Putting a watch on a winder is a polarizing topic in the watch world. Some say that a winder will ruin your watch whereas others say that winders are the most useful thing since the watch itself was invented, and then of course you have every opinion in between. To further complicate the matter, the information supporting both sides of the debate is often conflicting or unsubstantiated. So we are still left with the question of do you need a watch winder?
In effort to find an answer to this quandary and to educate myself on the topic I have read articles from the watch illuminati, read rants in the forums, watched videos from various personalities on YouTube, spoken with Authorized Dealers and even prayed to the watch gods to provide me with a definitive answer. But without failure the information and opinions were conflicting so I decided it would be best to speak with an expert on watch making, servicing and mechanics. Fortunately, my friend Nick Harris, of Orion Watches and Watches By Nick, was willing to discuss the topic at length.
Nick spent two years studying watchmaking and horology at the Watch Technology Institute in Seattle, which is one of only three Rolex sponsored watchmaking schools in the United States and even follows the Rolex developed SAWTA training curriculum. Since graduating in 2018 Nick has been growing his own brand, Orion, and professionally servicing watches. I will cover Nick and the Orion story in a later article so as to not deviate from the scope of this article.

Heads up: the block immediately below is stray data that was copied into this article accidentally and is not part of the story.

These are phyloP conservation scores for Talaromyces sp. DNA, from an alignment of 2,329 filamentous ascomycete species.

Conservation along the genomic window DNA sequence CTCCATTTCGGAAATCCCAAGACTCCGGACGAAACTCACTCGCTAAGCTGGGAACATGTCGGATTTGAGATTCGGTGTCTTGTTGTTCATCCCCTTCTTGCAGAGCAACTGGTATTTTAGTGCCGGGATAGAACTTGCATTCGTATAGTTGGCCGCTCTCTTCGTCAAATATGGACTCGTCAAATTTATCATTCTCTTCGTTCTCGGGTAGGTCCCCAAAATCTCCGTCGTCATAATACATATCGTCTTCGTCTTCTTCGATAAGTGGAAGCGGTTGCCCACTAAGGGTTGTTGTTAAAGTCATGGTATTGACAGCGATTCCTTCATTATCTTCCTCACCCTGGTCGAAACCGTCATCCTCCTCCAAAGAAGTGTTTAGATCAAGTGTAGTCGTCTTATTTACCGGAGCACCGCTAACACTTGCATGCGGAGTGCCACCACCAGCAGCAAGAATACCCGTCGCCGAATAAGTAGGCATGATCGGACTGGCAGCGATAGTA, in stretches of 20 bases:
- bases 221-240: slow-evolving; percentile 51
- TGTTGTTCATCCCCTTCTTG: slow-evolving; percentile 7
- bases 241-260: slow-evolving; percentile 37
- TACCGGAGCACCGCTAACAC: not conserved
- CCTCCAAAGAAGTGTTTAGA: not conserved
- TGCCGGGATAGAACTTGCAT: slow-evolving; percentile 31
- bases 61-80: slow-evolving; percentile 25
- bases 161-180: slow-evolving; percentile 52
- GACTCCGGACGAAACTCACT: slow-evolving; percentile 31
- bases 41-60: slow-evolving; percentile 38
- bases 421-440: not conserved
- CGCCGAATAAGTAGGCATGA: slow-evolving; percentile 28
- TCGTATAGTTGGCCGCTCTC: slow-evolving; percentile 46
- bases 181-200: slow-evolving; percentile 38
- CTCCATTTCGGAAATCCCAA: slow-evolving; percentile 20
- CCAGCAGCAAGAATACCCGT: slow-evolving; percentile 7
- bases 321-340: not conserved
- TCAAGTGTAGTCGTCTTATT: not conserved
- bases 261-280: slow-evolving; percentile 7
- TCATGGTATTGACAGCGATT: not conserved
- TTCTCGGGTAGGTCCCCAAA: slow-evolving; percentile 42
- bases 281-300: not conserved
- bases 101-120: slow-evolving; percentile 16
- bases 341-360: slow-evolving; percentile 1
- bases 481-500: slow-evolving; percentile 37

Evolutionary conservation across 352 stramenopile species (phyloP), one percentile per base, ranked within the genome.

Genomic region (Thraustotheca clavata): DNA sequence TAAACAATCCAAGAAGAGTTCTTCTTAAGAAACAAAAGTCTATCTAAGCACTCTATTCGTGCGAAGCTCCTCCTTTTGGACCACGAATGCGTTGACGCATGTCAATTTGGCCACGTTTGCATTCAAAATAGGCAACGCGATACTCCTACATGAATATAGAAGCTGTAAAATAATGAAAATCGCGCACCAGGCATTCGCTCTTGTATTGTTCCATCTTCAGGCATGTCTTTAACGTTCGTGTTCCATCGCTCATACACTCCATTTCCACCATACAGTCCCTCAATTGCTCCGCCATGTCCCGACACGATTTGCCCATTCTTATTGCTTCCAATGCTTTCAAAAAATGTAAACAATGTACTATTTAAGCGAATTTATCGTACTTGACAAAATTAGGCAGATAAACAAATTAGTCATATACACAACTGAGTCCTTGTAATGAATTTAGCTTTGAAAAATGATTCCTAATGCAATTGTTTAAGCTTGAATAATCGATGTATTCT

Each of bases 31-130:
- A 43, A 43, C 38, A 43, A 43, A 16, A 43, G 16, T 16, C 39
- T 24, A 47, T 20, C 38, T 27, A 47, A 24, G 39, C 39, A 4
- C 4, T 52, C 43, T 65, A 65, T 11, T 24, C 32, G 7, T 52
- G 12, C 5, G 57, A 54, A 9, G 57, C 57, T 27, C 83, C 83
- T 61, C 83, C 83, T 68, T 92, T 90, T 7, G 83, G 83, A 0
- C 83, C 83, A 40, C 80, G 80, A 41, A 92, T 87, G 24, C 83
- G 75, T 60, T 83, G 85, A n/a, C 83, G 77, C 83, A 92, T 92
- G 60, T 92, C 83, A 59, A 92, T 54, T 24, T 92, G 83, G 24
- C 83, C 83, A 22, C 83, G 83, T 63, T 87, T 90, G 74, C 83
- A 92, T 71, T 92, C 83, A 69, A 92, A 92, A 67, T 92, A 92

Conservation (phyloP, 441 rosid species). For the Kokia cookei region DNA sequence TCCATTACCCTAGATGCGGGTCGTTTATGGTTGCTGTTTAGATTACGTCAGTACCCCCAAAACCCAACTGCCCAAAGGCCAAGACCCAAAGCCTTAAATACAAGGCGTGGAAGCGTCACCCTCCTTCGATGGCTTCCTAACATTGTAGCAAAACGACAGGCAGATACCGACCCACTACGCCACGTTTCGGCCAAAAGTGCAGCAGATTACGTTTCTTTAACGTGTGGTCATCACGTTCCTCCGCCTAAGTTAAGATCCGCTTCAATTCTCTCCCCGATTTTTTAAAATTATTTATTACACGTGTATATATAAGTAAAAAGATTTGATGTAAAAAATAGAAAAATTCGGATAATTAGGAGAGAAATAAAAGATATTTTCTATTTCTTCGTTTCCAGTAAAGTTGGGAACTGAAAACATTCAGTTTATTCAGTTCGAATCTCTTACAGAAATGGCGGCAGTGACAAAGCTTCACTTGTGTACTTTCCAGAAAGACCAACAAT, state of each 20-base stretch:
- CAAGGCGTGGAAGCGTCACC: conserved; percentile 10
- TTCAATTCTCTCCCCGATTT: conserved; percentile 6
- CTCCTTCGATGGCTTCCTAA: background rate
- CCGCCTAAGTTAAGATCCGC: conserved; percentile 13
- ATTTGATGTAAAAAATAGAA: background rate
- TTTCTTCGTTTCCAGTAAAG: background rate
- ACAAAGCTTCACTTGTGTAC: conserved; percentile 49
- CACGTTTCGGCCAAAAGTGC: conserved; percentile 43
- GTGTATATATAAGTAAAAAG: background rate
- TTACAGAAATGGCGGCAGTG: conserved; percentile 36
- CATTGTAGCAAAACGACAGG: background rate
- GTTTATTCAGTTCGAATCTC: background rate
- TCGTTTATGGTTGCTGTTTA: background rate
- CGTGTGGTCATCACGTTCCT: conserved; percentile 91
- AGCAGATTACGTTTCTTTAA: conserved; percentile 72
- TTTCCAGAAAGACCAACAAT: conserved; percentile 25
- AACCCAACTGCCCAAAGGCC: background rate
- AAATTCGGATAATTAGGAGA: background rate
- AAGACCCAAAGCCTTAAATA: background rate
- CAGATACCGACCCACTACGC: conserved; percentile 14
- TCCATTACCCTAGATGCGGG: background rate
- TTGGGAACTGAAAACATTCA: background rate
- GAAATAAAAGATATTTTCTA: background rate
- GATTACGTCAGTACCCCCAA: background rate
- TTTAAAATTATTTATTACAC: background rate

For the full discussion on if you should use a watch winder for your watch(es) I highly recommend watching the video with Nick and I. Our discussion is peppered with watch and watch winder related knowledge so if you have a keen interest in the subject you will appreciate the content. If, however, you just want the key takeaways you can read below:
- A watch winder is a luxury, not a necessity. A winder is particularly useful for watches that are more difficult or time consuming to set such as watches with a non quick-set date, a moonphase, a perpetual calendar or an annual calendar.
- Keeping a watch on a winder is like ‘keeping your car in idle’, it will not damage the watch. Automatic watches are designed and built to run 24/7/365. However, if a watch is damaged (or has not been serviced for a number of years and is in need of servicing) then keeping it running on a winder will only serve to further damage the watch.
- Watch makers like Nick will use diagnostic winders from brands like Witschi and Elma but these winders are not intended for the enthusiast market. Watch enthusiasts like the rest of us should look to brands like Wolf, Swiss Kubik and a plethora of other brands. I had a winder from Wolf (pictured above) that was very nice and currently have a winder from Boda Concept that is not quite as nice but it was substantially less expensive per watch port.
- Not all watches are created equal. Different watches need to be rotated different directions and at different rates to keep running. Know which way your watch rotor needs rotate to wind (clockwise, counter-clockwise or bi-directional) and make sure that the winder you purchase can wind that way and that it can wind at a speed to keep your watch running.
What is your experience and opinion on watch winders? Are they a senseless indulgence, a life changing necessity, or something in between?